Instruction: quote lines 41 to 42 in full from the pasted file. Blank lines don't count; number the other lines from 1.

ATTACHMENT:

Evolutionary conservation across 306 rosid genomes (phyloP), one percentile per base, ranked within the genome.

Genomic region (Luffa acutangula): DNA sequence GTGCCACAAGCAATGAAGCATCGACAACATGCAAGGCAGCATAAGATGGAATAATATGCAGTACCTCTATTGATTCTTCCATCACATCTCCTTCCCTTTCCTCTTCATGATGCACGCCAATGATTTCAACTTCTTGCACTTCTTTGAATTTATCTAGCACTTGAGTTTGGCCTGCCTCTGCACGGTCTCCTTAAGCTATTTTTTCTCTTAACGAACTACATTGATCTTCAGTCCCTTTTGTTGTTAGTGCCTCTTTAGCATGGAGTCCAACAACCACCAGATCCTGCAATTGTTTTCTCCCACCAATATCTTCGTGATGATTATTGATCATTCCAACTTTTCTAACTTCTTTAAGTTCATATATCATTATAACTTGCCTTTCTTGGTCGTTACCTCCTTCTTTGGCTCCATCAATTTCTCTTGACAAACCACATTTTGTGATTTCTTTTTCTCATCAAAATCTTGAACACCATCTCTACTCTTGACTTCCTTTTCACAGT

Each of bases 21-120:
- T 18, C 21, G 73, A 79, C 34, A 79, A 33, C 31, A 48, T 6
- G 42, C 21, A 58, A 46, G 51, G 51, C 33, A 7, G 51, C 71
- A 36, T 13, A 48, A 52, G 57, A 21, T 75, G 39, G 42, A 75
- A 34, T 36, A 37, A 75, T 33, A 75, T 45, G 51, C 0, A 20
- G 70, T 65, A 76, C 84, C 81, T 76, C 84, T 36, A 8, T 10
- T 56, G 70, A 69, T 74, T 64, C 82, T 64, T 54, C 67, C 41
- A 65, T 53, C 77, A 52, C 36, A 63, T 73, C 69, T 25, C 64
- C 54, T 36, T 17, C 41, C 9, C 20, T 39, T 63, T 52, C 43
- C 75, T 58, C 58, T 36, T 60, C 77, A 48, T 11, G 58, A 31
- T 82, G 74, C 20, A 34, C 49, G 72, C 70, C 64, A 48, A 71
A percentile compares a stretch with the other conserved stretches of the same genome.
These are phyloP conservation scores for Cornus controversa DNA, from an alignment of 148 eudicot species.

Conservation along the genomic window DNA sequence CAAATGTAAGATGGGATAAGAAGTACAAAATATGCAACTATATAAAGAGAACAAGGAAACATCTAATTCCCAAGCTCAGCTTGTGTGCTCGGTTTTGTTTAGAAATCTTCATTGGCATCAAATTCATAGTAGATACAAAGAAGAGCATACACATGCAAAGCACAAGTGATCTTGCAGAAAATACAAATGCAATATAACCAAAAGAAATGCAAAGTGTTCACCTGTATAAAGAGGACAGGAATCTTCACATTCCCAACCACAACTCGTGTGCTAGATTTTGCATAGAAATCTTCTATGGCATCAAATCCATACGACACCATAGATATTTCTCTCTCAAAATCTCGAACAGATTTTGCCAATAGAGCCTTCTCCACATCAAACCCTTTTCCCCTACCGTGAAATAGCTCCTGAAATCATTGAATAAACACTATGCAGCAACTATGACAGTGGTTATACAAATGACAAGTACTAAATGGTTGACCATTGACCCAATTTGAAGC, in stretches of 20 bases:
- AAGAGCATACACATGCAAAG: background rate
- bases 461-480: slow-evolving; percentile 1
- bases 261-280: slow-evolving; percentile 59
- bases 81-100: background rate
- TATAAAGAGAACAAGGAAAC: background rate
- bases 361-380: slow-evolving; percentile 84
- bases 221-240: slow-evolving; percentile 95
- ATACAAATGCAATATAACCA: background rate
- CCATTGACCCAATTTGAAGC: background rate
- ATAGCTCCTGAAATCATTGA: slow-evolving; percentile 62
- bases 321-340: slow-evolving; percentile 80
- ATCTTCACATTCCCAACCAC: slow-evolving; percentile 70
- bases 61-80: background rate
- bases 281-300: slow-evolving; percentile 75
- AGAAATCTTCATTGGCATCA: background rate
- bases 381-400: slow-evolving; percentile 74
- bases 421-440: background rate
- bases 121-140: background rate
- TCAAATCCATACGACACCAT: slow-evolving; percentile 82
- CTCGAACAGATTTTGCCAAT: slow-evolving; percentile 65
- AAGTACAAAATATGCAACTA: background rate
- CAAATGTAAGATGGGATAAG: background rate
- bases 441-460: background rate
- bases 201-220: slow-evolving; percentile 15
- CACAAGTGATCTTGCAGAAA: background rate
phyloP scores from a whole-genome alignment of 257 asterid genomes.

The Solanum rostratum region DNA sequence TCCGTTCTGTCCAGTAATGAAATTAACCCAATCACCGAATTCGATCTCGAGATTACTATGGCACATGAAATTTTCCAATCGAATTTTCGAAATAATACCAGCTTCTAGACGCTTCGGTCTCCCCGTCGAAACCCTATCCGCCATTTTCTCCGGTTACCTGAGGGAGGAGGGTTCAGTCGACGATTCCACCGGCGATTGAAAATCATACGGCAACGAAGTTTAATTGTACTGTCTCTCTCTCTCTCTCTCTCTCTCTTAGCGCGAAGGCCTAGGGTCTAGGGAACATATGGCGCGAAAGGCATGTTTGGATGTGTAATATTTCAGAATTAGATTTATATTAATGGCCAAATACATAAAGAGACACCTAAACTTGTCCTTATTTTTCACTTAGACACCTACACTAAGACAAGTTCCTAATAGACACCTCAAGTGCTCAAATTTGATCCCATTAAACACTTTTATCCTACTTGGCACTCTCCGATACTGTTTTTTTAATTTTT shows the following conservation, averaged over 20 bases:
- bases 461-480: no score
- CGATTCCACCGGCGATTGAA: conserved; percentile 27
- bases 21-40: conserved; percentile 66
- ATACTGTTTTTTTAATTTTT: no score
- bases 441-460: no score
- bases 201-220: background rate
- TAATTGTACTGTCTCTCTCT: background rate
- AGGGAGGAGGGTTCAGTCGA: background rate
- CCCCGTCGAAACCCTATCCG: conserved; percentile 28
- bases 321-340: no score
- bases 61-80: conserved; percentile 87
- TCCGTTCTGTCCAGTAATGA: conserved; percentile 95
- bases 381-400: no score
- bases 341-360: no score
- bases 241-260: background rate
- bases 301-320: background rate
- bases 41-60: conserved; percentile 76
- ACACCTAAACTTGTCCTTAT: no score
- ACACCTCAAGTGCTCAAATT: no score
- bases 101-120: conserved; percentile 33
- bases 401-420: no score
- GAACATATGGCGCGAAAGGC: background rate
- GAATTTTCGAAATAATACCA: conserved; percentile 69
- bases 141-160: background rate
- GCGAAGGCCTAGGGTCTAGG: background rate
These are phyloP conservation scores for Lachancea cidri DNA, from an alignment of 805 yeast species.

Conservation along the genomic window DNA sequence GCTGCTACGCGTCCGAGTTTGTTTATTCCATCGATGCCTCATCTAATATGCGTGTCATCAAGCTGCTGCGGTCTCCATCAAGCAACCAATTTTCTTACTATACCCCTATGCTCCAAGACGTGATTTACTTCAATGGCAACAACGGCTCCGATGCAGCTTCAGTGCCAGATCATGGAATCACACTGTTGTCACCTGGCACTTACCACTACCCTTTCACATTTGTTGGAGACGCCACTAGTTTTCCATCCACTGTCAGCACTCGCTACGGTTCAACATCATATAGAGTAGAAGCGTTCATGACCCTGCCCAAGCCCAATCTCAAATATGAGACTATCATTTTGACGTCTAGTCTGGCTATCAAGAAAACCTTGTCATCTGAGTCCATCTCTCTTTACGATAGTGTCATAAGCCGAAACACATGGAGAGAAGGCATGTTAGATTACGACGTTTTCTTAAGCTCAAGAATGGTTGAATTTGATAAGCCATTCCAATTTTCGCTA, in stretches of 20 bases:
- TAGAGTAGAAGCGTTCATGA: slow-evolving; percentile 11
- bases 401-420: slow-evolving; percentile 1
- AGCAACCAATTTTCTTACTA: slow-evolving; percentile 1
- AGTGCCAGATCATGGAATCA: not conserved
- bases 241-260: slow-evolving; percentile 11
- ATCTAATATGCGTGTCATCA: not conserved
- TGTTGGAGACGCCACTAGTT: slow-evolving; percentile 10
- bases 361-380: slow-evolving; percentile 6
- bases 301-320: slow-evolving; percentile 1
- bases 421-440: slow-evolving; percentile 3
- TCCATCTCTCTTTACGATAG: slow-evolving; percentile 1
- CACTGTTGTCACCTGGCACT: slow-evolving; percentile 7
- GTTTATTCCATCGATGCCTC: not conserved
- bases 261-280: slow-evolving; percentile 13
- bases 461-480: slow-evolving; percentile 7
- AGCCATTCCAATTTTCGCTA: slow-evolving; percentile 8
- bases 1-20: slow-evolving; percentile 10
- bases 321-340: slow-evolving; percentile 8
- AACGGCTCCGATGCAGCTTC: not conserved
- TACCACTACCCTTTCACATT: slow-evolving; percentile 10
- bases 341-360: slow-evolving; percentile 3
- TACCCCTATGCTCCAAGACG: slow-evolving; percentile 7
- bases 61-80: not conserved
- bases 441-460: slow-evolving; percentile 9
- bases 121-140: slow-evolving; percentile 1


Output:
- CACAAGTGATCTTGCAGAAA: background rate
phyloP scores from a whole-genome alignment of 257 asterid genomes.